Discussion in 'Fly Fishing Forum' started by G-spot4u, Sep 27, 2013.
Being something of a nerd, I enjoy his blog a lot. I also recommend his book--interesting read.
Accuweather may be toward the bottom on their accuracy around here. Start doing side by side comparisons over a period of time, let me know which one works out better for you.
And I'm fairly certain that the meteorological website has nothing to do with radical political activist groups by the same name.
When I first read this I thought "how does being high while driving help him in weather forecasting?"
When I was a grad student at the UW in the 80's, one of my best friends was a grad student in Geophysics, which shared building space with Atmospheric Sciences in the Johnson Hall Annex. On the top floor they had all of the best available real-time weather data coming in from many sources, including radar, satellite feeds, ground weather stations, ocean bouys, etc. Every week they would have a betting pool to try to predict the weather for the coming weekend, with several parameters to predict (temp, rain, wind, etc.). These guys were professors and Ph.D. students and real data whores for such stuff and they still had a tremendous amount of variation in their forecasts.
Models and data are better today than they were the, but it is still really hard to predict weather with much precision more than about 24 hours out.
Dammit... I obviously need to sharpen my hooks . I started using accuweather some years back and it seems as right and wrong as the rest. I think most of them steal info from NOAA anyway.
You might be right about NOAA
I read the national weather service "forecast discussion" , Cliff Mass, and Jeff Masters' wunderblog on wunderground. The latter seldom talks about pacific nw weather, but grooves on hurricanes, tornados and other massive storms. His coverage of Sandy for instance was phenomenal; current postings on climate change are very good.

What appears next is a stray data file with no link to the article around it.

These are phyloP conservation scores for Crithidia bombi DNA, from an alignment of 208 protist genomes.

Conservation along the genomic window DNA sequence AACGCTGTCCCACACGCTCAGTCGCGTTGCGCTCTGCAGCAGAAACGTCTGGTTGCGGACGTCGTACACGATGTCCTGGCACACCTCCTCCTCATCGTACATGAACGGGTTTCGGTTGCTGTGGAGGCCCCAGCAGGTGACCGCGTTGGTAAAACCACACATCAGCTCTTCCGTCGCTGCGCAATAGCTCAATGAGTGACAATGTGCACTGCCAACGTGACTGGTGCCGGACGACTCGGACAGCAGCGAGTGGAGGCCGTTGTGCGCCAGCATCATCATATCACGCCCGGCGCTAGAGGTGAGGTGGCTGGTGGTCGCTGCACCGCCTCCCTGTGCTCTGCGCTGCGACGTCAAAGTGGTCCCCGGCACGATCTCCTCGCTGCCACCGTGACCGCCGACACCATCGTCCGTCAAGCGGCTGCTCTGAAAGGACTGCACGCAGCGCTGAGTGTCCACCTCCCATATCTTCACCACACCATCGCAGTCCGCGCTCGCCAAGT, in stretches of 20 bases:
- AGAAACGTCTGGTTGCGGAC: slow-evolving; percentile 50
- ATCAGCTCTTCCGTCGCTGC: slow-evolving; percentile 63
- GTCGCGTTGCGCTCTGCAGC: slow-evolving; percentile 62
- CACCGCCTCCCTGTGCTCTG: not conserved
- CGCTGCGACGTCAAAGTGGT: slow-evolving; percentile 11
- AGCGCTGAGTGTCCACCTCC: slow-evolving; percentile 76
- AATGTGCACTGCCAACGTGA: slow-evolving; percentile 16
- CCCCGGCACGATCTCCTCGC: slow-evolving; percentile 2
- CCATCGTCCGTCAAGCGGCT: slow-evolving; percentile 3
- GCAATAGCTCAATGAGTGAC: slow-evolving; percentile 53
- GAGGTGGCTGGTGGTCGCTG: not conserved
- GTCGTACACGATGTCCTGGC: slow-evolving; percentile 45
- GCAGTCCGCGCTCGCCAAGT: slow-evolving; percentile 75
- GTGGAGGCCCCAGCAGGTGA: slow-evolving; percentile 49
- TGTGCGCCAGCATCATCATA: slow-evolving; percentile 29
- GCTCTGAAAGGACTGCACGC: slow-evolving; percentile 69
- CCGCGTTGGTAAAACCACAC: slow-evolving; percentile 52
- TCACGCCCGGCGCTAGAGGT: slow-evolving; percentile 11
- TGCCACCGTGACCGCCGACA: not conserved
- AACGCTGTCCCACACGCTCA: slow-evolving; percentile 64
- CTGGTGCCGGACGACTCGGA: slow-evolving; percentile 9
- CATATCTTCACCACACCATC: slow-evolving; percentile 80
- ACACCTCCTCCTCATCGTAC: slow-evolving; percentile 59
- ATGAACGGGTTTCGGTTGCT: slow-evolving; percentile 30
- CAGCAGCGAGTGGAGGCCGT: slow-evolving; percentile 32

Along those line, in one of my favorite movies, LA Story, Steve Martin plays a TV weatherman to prerecords the weekend forecast "because he just has too much to do on the weekend to come in." Of course, a storm comes in and he loses his job.
Well, it's somewhat better than "the good old days", before satellites, when we knew a storm was coming when it hit the lightship at the mouth of the Strait of Juan de Fuca.
If you can see Mt. Rainier it means it's going to rain; if you can't, it's already raining.
Seems to me that the PNW has to be the easiest place to be a weatherman. The weather tomorrow is most likely to be the same as today. During the course of a day the weather here changes less than any place that I have lived. We have little to no sever weather of any type. Very little snow, hard rain, lighting, hail etc. Honestly this is the mildest place in the US that I have been weather wise.
Not really that bad of a weekend weather wise.
With the right clothing, it was pretty comfortable.
1 for 4 on coho without a lot of folks around.
How would it have been if you caught nothing? ;-)
Updated with warnings: http://cliffmass.blogspot.com
It would have still been better then sitting at home watching it rain
I was fishing the salt in MA 10.
I have been told they release some past the diversion very year.
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In his most recent blog entry Dr Mass has shared some information on the government shutdown and the impacts that this is already having on weather and climate forecasting, especially concerning marine forecasts. Many of the coastal ocean buoys are going offline, in part due to a lack of funding in recent years, and because of the shutdown on spending now. This has caused a problem in the verification of some forecasts, as in this recent storm we had last weekend. This has serious implications for mariners at sea, winter ocean fishermen, and any one of us who depends upon forecasting accuracy to manage their working days. Read Here: http://cliffmass.blogspot.com